Nurturing Heart Health: The Power of Diet and Lifestyle

February is ‘Heart Health Month’ in America but we wanted to borrow this hot topic from our friends over the pond.

Let’s take a deep dive into how we can show this vital organ some love with positive lifestyle choices.  

As the saying goes, "You are what you eat," and when it comes to heart health, this rings truer than ever. Let's explore the specific ways in which our daily habits from food choices to activity levels can either nourish or harm our hearts;


Nutrient-Rich Diets

The cornerstone of heart-healthy living is a well-balanced, nutrient-rich diet. Opting for whole foods such as fruits, vegetables, whole grains, and lean proteins provides essential vitamins, minerals, and antioxidants. These nutrients contribute to maintaining healthy blood pressure, managing cholesterol levels, and reducing inflammation– key factors in preventing heart disease.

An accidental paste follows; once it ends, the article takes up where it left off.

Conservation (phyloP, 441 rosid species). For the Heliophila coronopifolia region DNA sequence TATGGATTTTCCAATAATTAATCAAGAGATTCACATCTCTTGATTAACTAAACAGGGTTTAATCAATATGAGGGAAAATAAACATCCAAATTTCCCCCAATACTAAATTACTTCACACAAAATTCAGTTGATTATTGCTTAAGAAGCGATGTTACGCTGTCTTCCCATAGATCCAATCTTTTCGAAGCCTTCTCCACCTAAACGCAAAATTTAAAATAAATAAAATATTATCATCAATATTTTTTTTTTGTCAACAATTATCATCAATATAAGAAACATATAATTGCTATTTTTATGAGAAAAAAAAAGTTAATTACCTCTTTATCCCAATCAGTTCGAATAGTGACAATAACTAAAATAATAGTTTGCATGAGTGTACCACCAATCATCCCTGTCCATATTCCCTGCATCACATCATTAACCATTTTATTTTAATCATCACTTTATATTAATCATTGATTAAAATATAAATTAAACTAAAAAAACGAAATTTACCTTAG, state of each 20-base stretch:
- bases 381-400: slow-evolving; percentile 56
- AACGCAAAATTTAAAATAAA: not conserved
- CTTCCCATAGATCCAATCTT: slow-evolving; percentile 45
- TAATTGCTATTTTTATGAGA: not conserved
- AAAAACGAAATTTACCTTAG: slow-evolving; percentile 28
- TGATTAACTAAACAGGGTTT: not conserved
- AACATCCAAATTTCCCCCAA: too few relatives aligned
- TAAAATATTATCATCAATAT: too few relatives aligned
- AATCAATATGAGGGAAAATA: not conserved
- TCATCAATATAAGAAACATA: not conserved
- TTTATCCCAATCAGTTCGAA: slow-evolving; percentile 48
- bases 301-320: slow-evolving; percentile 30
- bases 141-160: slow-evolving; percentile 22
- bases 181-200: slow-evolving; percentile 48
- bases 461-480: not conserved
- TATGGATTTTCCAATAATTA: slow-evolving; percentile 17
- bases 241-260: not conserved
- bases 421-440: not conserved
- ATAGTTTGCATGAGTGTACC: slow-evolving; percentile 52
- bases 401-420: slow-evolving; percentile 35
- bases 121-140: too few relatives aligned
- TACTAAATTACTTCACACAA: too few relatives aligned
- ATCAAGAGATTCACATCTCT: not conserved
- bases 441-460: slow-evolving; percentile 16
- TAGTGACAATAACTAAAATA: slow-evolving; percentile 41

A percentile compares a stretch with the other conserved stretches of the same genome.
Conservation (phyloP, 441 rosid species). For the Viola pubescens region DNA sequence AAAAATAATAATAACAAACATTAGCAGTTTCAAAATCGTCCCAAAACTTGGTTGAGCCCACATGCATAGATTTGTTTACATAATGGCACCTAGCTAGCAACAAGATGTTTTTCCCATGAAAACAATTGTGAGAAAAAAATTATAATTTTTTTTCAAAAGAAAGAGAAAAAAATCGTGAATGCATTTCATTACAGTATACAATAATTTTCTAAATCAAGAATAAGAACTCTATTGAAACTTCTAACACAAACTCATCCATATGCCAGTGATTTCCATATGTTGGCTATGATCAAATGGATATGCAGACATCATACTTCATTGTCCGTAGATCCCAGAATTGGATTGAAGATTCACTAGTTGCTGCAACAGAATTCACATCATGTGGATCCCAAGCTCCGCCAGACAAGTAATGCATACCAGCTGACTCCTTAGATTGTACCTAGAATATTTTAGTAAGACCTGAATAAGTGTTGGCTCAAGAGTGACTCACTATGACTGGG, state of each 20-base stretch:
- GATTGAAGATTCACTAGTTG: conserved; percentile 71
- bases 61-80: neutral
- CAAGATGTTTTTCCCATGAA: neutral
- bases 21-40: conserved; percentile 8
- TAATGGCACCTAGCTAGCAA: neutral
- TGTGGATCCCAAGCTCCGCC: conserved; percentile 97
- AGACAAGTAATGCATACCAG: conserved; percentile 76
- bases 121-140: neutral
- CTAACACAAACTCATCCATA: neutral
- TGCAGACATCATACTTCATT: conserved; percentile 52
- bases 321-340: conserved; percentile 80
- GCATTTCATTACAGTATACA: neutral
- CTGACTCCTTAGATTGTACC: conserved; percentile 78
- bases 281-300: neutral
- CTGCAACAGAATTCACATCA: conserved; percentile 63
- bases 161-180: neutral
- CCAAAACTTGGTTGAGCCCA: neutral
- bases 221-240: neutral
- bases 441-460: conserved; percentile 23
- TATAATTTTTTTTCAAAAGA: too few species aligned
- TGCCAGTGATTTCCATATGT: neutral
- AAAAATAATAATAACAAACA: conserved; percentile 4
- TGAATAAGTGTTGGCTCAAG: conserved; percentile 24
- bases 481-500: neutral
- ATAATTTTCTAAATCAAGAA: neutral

If you’re a fan of seasonal eating, here are a few of our favourite antioxidant heroes for the winter season:

Beetroot, Brussels Sprouts, Cabbage, Carrots, Celeriac, Chicory, Jerusalem Artichokes, Kale, Leeks, Mushrooms, Onions, Parsnips, Purple Sprouting Broccoli, Spring Greens, Spring Onions, Squash, Swedes

So there’s no need to be short of culinary inspiration with that anti-inflammatory line up!  


Omega-3 Fatty Acids

These essential fats, found in fatty fish like salmon and mackerel play a crucial role in heart health. Omega-3 fatty acids have been shown to lower triglyceride levels, decrease blood clotting, and reduce inflammation. Regular consumption of these heart-protective fats can contribute to a lower risk of coronary heart disease.